Ireland has been likened to a tax haven in a new report which was overwhelmingly accepted by the European Parliament.

Along with Sweden, Denmark and Finland, Ireland was also criticised in the report for blocking digital services tax proposals at EU Council level aimed at the profits of large tech multinationals.

The report said it: "Deplores the lack of progress on digital taxation at the council."

Strong backing is given in the report to European Commission initiatives to close tax loopholes. However, the report strongly criticises the lack of progress in implementing such reforms at EU Council level, the decision-making body for ministers and heads of government from EU member states.

The report was adopted earlier today with 505 votes in favour, 63 against and 87 abstentions.

Recommendations include moving away from governments being allowed use their veto at European Council level to block tax reforms.

The report said it called on the European Commission to use a procedure "which changes the unanimity requirement in cases where the Commission finds that a difference between the provisions laid down by law, regulation or administrative action in Member States is distorting the conditions of competition in the internal market".

The report also questioned the link between foreign direct investment (FDI) in Ireland and the level of economic activity being carried out by multinationals in the state.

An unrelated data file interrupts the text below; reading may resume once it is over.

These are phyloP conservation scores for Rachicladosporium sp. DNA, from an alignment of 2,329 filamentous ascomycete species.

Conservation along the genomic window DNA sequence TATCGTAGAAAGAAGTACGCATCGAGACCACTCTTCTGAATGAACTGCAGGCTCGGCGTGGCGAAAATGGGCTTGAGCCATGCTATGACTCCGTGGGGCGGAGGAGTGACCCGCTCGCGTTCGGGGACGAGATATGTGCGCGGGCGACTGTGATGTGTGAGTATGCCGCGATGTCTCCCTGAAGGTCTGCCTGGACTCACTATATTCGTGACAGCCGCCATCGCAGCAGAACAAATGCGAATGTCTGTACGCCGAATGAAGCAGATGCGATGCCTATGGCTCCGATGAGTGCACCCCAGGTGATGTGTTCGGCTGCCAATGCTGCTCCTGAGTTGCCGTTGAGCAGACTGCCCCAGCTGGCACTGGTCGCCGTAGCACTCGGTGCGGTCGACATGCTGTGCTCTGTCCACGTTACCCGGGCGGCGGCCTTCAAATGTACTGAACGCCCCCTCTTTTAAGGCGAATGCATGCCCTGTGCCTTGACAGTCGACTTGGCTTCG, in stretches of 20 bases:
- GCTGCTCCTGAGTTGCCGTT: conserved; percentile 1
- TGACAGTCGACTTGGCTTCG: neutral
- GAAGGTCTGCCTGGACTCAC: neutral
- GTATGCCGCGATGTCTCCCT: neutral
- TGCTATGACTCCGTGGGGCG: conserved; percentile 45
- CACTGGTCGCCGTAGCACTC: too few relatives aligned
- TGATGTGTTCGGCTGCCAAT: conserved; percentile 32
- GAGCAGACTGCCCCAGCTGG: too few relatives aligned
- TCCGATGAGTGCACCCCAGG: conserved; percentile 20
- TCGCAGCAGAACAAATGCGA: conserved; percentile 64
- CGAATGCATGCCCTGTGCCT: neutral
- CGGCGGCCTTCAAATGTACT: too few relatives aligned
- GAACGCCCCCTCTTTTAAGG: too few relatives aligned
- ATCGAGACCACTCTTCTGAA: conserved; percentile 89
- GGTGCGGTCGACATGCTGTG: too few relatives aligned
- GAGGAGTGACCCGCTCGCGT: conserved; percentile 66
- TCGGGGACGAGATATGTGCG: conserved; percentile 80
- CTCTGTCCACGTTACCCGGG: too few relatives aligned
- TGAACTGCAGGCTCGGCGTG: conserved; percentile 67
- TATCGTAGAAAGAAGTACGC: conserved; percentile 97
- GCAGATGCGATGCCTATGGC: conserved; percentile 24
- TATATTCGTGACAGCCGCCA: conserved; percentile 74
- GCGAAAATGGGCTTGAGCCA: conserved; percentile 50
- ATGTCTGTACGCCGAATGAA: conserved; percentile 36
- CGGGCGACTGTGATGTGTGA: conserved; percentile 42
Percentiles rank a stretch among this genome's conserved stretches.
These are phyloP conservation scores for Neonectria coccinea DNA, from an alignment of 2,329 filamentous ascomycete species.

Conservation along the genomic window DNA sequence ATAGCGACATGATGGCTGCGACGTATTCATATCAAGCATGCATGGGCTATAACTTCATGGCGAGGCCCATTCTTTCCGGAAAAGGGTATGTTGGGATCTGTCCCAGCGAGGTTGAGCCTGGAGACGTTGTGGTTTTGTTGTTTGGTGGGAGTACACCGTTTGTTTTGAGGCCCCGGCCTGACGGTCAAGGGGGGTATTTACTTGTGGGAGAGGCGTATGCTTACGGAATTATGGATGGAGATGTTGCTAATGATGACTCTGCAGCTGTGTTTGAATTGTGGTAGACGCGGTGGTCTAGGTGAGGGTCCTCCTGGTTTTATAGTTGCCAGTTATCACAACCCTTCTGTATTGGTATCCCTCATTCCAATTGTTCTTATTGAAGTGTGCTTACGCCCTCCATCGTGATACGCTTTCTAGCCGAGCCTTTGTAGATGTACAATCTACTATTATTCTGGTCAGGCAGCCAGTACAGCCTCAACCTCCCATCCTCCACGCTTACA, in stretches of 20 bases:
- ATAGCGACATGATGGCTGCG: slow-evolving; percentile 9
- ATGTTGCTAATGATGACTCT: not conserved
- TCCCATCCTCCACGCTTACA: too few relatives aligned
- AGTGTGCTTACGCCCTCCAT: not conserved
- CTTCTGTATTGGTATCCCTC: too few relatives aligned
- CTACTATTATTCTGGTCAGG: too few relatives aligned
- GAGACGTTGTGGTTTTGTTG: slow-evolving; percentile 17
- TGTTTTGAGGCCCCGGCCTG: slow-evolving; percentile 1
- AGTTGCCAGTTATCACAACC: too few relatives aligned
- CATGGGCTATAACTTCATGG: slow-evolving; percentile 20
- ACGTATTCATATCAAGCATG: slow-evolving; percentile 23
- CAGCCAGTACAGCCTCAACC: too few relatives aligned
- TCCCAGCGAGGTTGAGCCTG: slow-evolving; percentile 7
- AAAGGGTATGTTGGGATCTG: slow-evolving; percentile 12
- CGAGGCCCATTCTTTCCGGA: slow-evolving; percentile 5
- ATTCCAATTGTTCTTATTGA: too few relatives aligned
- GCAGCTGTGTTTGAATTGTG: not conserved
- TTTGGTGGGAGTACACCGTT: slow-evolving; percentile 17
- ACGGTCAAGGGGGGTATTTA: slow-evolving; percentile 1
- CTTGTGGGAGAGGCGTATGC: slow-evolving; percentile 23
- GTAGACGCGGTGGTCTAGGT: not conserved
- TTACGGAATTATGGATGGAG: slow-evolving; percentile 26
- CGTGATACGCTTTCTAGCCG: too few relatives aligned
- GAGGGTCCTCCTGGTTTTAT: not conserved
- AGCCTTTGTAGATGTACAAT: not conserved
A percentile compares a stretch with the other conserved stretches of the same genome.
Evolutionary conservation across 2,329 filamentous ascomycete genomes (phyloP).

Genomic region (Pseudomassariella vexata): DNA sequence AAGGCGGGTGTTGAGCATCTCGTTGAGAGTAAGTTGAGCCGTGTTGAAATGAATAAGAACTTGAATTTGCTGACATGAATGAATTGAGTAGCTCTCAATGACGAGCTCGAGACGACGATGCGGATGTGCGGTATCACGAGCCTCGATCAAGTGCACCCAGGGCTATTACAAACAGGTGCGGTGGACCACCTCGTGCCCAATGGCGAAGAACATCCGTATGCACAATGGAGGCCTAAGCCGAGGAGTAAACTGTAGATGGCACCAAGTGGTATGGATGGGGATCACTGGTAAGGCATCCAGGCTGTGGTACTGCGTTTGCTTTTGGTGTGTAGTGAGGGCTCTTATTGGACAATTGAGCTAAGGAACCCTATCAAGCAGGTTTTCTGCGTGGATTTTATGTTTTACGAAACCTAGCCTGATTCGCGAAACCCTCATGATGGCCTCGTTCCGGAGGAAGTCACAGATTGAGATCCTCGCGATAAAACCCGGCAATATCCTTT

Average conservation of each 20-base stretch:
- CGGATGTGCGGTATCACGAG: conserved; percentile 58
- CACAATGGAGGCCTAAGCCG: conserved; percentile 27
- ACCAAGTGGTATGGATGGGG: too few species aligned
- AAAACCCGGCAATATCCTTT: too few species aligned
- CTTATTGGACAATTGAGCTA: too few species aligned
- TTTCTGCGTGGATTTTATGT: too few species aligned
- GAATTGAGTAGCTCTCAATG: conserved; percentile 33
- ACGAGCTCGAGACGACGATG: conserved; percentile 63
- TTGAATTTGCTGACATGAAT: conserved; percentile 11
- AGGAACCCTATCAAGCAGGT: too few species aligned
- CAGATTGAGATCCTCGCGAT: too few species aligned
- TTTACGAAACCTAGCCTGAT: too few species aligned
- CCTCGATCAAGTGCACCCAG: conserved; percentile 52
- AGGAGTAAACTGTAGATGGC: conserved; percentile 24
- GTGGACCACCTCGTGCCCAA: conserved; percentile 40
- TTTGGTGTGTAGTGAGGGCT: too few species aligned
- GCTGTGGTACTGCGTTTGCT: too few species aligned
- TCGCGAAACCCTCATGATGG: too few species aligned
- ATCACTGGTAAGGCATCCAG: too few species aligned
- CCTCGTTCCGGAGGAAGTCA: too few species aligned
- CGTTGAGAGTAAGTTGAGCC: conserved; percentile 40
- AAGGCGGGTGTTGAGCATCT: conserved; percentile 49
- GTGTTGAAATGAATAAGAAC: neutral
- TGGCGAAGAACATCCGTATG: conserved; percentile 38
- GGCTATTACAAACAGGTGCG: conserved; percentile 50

The report highlights "that the level of inward and outward FDI as a percentage of GDP in seven Member States (Belgium, Cyprus, Hungary, Ireland, Luxembourg, Malta and the Netherlands) can only be to a limited extent explained by real economic activities taking place in these Member States".

Luxembourg and the Netherlands were found to have more FDI combined than the US.

The report was co-authored by MEPs Ludek Niedermayer, who is part of the European People’s Party group, with which Fine Gael sits in the European Parliament, and Jeppe Kofod of the centre left Socialists & Democrats (S&D) group.

The report also calls for robust action on money laundering and names a number of banks in connection with the laundering of money from Russia.

Funding to support investigative journalism and whistleblowers is also called for in the report.

A European financial police force, an EU financial intelligence unit and an anti-money laundering watchdog are also called for in the report's recommendations.